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King of Beaujolais Pronounces 2009 Vintage of a Lifetime
By Gerald D. Boyd
May 19, 2010
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In his book I’ll Drink to That, the story of Beaujolais and the man who made it the “world’s most popular wine,” Rudolph Chelminski describes Georges Duboeuf as “one of those rare persons inhabited by a mysterious kind of driving force that sets certain individuals apart from the rest, causing them to achieve what others don’t even think about venturing.”

That’s pretty lofty stuff.  And I was curious to see (and taste) for myself if one man deserved all that praise. So a couple of months ago, looking forward to the prospect of good summer red wines, I met with Duboeuf, chatted about Beaujolais and tasted two special Pays d’Oc wines and Duboeuf’s line of 2009 Beaujolais, which he describes as “The Vintage of a Lifetime.”  Considering how many times we’ve all heard winemakers extol a certain year as the “vintage of the century,” or similar glowing words, that’s a pretty heady claim.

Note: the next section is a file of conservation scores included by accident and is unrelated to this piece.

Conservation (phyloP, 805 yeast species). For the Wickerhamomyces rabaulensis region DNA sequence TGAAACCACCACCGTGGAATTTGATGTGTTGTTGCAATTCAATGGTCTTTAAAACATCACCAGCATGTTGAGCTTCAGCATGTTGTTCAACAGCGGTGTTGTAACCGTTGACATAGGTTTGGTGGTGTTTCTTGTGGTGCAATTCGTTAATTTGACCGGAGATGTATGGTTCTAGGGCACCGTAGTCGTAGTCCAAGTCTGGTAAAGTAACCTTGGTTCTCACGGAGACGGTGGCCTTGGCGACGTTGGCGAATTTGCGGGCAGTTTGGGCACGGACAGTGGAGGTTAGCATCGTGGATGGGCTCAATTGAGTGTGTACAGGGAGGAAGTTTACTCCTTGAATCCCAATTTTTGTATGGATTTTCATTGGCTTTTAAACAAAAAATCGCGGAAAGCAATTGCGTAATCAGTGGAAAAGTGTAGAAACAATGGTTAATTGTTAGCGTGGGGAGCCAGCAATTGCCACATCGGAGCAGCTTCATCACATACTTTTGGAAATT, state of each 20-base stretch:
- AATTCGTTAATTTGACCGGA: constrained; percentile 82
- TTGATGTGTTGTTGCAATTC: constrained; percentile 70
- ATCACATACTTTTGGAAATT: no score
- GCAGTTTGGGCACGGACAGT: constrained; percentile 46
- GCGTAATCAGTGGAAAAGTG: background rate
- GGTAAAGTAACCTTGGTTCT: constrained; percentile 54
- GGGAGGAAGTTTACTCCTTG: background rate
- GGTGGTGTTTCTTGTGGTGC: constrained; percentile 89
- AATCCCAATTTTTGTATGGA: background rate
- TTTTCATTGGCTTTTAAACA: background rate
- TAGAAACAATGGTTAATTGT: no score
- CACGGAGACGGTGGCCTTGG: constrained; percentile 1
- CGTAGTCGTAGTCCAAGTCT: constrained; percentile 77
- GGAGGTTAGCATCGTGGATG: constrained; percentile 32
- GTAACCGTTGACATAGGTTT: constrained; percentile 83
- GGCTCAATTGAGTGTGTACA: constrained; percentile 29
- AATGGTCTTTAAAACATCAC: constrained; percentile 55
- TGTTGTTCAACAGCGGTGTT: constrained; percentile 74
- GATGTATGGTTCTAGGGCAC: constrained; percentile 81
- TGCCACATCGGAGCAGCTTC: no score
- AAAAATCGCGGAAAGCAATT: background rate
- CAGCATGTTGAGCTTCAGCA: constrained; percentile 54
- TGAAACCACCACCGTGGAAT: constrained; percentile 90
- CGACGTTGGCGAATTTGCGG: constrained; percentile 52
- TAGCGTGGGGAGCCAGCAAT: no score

Duboeuf’s passionate support for Vintage 2009 in Beaujolais is especially noteworthy as this tall angular man with the quiet voice and penetrating stare is not usually demonstrative, nor does he tend to exaggerate.  But when he recalled conditions of the 2009 growing season, his features softened and his voice quickened.  “There was good flowering in May and a steady warming through August. The amazing weather in 2009 means the Beaujolais wines are incredibly elegant and delicious.  In the 60 years I have been making Beaujolais, 2009 is the best vintage of my lifetime.”